Researchers are ready to start human tests of new experimental vaccines for tuberculosis (TB), one of humanity’s oldest diseases, thanks to the combined effort of scientists from over 35 research organisations.
Every hour, seven people in Europe die from TB, and about a third of the world’s population is infected with Mycobacterium tuberculosis, the bacteria behind TB, according to the World Health Organization (WHO).
While most infected people manage to keep the disease in check, rising drug resistance and poverty means that about 1.3 million still die from TB every year, making it second only to AIDS as the most deadly single infectious agent worldwide.
The disease, characterised by chronic coughing and spitting up blood, can be mostly prevented in children through the BCG, or bacille Calmette-Guérin, vaccination. However, at the moment no vaccine exists for adults or those already infected with the disease.
‘New vaccines are the only sustainable solution that can make a significant impact on the global tuberculosis epidemic,’ Dr Jelle Thole, Executive Director of the Tuberculosis Vaccine Initiative (TBVI), said.
Mycobacterium tuberculosis is becoming increasingly resistant to the drugs used to treat it, making the need for a vaccine ever more urgent.
Drug-resistant TB is a major public health problem that threatens progress made in TB care and control worldwide, the WHO said in a 2011 report. At the moment, those who contract drug-resistant strains need toxic and expensive treatments that are not globally accessible.
‘The price of some quality-assured second-line drugs has not fallen, and shortages of drugs still occur,’ the WHO said in the report.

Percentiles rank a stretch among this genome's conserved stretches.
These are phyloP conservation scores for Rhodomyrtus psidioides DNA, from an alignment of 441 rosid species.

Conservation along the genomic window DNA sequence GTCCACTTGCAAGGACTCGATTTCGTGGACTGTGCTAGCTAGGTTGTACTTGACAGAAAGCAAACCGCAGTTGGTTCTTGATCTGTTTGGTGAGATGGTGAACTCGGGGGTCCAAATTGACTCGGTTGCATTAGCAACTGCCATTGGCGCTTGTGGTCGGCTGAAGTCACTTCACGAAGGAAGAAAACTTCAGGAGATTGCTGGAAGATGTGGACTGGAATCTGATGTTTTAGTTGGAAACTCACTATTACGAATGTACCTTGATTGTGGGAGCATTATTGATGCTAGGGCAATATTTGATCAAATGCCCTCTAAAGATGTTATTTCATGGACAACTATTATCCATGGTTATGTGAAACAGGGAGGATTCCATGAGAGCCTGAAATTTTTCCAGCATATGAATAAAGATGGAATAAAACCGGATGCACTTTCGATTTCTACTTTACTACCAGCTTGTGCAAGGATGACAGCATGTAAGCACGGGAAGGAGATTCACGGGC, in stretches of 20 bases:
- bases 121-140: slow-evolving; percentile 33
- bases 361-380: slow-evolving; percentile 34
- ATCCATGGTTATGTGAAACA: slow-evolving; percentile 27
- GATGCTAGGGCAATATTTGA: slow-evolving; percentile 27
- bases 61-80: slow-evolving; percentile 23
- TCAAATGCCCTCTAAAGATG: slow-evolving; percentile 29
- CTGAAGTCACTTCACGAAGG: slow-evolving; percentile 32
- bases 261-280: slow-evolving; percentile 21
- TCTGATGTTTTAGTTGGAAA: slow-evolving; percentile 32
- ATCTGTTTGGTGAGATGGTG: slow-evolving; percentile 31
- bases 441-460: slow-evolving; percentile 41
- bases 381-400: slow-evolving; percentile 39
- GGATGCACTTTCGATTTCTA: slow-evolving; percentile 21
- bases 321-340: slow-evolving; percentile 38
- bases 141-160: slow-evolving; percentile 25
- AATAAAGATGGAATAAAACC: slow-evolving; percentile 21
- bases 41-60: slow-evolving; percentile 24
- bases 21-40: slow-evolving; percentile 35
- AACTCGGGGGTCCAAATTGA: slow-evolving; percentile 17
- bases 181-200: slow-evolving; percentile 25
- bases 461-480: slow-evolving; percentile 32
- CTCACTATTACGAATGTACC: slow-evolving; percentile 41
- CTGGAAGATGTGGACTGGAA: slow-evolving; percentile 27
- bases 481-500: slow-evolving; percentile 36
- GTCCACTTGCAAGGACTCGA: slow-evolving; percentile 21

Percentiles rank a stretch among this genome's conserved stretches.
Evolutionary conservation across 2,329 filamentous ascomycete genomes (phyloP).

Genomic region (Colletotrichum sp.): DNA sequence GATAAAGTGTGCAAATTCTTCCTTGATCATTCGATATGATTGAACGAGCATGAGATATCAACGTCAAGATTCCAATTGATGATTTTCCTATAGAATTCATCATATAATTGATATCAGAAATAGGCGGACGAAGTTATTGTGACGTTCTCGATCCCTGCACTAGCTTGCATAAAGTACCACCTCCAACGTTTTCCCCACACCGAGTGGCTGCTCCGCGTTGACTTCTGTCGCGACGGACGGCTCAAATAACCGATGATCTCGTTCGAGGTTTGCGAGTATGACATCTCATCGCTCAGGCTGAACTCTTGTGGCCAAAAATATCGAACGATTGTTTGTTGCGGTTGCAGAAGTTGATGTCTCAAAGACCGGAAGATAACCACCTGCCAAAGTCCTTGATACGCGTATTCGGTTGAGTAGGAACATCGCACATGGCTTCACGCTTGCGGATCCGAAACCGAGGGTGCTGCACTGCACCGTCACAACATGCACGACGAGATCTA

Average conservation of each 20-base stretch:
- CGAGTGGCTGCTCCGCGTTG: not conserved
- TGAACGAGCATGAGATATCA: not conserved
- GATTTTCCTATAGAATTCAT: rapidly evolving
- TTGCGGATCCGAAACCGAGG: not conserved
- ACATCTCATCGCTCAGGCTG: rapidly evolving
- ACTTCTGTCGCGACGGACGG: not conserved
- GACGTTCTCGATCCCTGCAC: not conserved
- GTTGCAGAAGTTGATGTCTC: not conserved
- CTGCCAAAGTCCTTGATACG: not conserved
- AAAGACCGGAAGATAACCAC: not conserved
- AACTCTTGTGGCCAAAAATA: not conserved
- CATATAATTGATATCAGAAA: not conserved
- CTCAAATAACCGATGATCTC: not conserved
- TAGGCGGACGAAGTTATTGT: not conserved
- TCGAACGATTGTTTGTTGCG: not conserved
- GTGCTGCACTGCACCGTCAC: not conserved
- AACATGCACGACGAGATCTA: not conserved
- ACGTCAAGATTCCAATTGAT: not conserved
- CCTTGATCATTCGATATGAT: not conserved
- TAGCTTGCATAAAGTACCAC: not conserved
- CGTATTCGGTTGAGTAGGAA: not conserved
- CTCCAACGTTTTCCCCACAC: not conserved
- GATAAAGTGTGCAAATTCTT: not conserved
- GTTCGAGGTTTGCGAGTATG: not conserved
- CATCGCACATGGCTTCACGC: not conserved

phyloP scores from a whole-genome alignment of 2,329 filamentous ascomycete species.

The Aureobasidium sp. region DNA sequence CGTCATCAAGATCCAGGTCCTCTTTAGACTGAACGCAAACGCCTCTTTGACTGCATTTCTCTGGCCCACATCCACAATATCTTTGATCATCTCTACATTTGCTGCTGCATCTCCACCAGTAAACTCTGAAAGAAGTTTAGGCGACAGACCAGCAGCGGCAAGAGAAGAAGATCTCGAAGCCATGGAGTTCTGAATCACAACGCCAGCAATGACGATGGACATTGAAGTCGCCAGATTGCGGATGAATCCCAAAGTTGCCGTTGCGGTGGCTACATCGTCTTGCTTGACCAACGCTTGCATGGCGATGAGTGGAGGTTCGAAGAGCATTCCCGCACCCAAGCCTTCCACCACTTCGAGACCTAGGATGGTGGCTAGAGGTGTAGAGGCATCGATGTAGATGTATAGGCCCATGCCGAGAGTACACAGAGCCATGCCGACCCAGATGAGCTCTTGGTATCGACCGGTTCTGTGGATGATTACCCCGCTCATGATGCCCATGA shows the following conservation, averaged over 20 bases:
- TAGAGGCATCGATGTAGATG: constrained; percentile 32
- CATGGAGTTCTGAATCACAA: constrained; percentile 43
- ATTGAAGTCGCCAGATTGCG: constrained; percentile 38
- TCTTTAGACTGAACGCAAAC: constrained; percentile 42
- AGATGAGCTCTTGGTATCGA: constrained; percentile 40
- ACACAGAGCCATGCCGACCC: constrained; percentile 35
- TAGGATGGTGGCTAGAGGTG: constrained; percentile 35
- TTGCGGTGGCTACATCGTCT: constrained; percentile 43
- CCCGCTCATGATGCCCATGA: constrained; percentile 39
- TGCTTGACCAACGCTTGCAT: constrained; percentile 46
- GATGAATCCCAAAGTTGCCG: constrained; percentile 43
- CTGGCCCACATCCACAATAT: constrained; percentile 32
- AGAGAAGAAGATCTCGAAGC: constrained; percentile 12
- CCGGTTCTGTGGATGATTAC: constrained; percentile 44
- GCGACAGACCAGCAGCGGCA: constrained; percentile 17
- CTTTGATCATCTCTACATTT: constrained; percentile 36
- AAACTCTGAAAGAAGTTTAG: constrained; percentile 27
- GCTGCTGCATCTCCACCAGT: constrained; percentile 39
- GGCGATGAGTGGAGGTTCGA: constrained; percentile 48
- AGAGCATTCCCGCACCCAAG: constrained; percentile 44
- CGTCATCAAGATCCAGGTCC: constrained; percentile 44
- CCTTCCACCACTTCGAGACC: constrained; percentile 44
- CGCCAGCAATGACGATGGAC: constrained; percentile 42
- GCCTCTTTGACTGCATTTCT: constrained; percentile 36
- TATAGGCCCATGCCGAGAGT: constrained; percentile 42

‘New vaccines are the only sustainable solution that can make a significant impact on the global tuberculosis epidemic.’
Dr Jelle Thole, Executive Director, TBVI
The NEWTBVAC project, funded by the EU, brought together scientists from over 35 research organisations, in countries such as Argentina, South Korea, the United Kingdom and Germany to develop potential vaccines.
The project, which is ending on February 28, 2014, has worked on ways to block the transmission of tuberculosis, as well as prevent latent infection from turning into full-blown TB.
It focusses on discovering new potential vaccines and early testing. It then hands over to its partners – typically vaccine companies who have invested in the research – to conduct trials of the potential vaccines in people.
The project has discovered around 40 potential TB vaccines, and out of these, four of them have been given legal clearance to start tests in humans.
Aside from developing potential vaccines, one of the major aims of the NEWTBVAC programme is to make any upcoming vaccines globally accessible and affordable.
‘With this broad portfolio it must surely be possible to launch a few vaccines onto the market,’ Dr Thole said. ‘We are continuing our search for vaccines that will prevent (drug-resistant) TB in all age groups and that will be cost-effective, acceptable and accessible to all.’
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